What's left for the Legionaries?
What do you do with a religious order that has lost its mission?
In a revealing interview last week with the Catholic News Service, the new leader of the Legionaries of Christ spoke about how the order’s founder, the late Father Marcial Maciel, had covered up his criminal activities. The thoughts of the new LC leader are not reassuring.
“Father Maciel handled himself in a very intelligent way in order to be able to hide his things,” said Father Eduardo Robles Gil, the new general director. Indeed he did. Father Maciel realized that no one would expect a thief, serial womanizer, drug abuser, and child molester to be posing as the pious head of a highly disciplined religious order. The Legion of Christ was an elaborate cover for his criminal career.
Father Robles Gil was one of the many victims of the Maciel deceit. As an official in the LC order, he was an unwitting participant in the cover-up scheme. How did he feel, then, when he first heard reports that Maciel was a child-abuser? Father Robles Gil told CNS that he didn’t believe the reports, but he did wonder how we should respond if they proved true.
"I said, 'I am happy being a priest, it is where God wants me, and he called me to the Legion, so I would continue being a Legionary priest.”
Does that sound a bit too pat, a bit too easy? As it turns out, Maciel’s misdeeds went far beyond a few cases of abuse; he was eventually exposed as a master criminal, who lived a double life, using his outward piety to cloak a life of utter corruption. Father Robles Gil, like many other idealistic young men, had devoted his life to following this man’s spiritual guidance. Isn’t it problematical that so many young priests were modeling themselves after a fraud?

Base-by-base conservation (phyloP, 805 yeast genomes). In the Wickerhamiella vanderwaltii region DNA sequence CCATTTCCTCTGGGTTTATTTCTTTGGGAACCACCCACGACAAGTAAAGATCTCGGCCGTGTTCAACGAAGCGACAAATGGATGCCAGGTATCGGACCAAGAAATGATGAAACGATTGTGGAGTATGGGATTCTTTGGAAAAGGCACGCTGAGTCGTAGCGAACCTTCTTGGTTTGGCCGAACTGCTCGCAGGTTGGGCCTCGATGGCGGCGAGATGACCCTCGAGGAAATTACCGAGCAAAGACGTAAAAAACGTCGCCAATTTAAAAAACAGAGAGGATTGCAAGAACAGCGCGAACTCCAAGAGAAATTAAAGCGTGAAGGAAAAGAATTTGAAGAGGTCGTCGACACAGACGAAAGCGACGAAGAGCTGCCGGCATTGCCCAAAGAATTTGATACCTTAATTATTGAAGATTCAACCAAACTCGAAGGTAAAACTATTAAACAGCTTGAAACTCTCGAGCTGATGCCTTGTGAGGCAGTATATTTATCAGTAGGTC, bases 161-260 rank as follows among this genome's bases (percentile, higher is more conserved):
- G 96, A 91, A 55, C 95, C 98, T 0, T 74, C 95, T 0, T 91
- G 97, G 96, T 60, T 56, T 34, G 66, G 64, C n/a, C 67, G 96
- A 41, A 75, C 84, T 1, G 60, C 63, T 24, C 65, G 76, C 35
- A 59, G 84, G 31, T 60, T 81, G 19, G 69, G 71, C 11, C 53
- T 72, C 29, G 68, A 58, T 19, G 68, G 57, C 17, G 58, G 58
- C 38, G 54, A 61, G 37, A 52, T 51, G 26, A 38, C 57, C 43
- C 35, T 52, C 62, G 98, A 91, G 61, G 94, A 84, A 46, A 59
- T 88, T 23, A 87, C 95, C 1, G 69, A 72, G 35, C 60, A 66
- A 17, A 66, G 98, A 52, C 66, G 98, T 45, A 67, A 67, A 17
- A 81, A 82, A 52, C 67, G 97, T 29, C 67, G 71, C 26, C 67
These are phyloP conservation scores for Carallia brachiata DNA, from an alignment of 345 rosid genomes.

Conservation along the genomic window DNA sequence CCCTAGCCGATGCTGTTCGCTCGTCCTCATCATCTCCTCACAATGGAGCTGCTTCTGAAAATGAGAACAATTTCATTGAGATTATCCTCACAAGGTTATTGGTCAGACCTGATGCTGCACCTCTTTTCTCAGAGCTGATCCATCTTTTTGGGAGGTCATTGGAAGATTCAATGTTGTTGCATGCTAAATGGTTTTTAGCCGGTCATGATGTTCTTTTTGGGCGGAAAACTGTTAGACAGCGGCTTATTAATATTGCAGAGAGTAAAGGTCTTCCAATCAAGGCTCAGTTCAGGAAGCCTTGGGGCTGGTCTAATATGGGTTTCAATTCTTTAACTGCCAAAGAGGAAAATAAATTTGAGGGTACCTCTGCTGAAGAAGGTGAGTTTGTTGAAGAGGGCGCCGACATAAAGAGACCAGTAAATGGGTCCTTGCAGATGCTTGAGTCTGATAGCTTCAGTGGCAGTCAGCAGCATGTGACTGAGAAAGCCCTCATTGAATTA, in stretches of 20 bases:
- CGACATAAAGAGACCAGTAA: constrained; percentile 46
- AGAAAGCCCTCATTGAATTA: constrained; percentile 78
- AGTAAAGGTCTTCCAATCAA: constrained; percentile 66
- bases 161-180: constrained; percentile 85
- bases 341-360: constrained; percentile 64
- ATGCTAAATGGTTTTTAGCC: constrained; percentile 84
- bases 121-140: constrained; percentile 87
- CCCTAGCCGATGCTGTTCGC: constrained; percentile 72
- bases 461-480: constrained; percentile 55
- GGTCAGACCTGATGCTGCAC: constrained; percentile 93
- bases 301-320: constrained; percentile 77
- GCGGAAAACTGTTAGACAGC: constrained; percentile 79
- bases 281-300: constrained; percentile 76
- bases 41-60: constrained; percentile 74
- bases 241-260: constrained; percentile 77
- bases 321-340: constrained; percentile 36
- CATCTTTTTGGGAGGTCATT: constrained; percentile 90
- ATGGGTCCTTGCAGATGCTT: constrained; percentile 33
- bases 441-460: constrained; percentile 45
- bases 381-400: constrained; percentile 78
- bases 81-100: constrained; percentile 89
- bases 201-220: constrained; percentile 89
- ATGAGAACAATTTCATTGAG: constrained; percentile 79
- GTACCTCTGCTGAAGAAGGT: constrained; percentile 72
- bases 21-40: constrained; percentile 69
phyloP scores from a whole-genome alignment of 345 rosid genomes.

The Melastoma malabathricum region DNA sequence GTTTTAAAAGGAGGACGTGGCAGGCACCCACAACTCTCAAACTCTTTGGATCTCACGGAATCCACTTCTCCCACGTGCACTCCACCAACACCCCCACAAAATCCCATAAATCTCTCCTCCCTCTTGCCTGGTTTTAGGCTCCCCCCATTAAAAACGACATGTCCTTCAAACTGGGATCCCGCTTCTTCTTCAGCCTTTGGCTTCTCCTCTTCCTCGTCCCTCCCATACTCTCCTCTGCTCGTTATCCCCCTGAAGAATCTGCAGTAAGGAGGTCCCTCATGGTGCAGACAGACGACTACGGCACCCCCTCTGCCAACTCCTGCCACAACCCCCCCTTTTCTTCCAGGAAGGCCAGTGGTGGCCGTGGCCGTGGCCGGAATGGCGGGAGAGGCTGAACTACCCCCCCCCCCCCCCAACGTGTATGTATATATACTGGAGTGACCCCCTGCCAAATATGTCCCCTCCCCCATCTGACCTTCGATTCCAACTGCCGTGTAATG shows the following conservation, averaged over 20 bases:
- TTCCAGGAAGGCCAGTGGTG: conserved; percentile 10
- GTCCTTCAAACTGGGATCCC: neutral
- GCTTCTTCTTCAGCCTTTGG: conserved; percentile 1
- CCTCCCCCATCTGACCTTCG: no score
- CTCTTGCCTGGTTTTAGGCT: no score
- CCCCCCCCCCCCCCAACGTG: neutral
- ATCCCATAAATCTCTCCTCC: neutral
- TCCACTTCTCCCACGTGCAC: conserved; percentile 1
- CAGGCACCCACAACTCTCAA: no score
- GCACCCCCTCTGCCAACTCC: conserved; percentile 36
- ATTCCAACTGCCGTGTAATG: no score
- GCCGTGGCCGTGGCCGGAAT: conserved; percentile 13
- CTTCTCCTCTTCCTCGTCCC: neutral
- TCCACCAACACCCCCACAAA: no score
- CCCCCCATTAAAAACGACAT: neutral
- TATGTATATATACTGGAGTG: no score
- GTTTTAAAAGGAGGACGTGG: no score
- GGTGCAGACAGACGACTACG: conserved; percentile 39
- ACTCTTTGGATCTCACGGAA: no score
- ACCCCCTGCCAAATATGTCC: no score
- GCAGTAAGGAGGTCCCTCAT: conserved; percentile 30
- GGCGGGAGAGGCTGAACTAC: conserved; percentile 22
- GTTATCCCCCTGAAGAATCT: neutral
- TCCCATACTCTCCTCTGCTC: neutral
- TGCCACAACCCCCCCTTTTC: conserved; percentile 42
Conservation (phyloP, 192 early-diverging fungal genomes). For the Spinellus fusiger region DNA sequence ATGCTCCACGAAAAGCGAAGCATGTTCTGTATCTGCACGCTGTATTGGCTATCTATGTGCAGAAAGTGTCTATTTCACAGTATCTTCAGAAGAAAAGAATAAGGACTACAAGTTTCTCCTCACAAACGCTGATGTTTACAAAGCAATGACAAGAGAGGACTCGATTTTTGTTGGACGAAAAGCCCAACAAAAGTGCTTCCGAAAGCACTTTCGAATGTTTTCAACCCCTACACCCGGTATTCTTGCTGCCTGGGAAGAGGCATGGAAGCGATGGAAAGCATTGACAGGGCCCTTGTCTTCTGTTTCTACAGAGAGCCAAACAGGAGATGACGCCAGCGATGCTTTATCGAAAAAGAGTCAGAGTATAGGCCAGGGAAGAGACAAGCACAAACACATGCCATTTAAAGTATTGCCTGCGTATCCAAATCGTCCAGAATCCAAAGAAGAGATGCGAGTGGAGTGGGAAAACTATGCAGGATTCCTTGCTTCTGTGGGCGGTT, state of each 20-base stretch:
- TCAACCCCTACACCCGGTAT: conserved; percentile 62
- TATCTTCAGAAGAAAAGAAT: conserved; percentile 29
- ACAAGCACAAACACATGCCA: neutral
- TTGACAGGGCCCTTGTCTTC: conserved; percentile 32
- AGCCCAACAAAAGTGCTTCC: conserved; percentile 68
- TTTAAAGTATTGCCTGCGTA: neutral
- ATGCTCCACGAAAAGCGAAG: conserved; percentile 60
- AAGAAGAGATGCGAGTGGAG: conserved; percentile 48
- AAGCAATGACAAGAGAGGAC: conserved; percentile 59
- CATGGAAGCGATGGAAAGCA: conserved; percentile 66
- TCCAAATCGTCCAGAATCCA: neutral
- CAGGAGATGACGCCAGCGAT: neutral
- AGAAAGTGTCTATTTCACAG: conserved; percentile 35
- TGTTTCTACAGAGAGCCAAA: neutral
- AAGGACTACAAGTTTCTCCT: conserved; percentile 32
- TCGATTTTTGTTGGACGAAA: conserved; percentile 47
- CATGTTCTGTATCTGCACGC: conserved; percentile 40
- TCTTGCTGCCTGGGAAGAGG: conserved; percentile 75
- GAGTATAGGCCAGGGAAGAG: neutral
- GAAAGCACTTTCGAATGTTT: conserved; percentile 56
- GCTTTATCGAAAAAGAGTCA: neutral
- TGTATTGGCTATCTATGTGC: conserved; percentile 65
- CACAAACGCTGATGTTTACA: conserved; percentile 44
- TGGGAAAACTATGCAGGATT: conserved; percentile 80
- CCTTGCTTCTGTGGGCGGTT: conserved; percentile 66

Father Robles Gil says that Legionaries are no longer encouraged to see Father Maciel as their “reference point.” But he acknowledged that at least some LCs are still devoted to the founder, and he told CNS that this was not a serious problem:
"Someone can have a father who committed sins, who abandoned his mother, and continue loving his father," he said. "Someone can read the books of Oscar Wilde and enjoy the books of Oscar Wilde without worrying whether he was a sinner or not."
Oscar Wilde was a sinner, like you and like me. But unlike Maciel, Wilde died a Catholic, sustained by the grace of the sacraments. And unlike Wilde, Maciel founded a religious order! The problem is not that some Legionary priests might “enjoy” Maciel’s writing, but that some still see him as their inspiration.
For that matter, if Maciel is no longer the inspiration for the Legionaries, what is? According to CNS, the new general director thinks that priests of the reformed Legionary order should “discover their charism in the Gospel, church teachings, and their own experience of spirituality.” But that could be said of any Catholic. What is the particular charism of the Legionaries? What is their distinctive spirituality? What holds the group together today, apart from a lingering sense of shock and betrayal?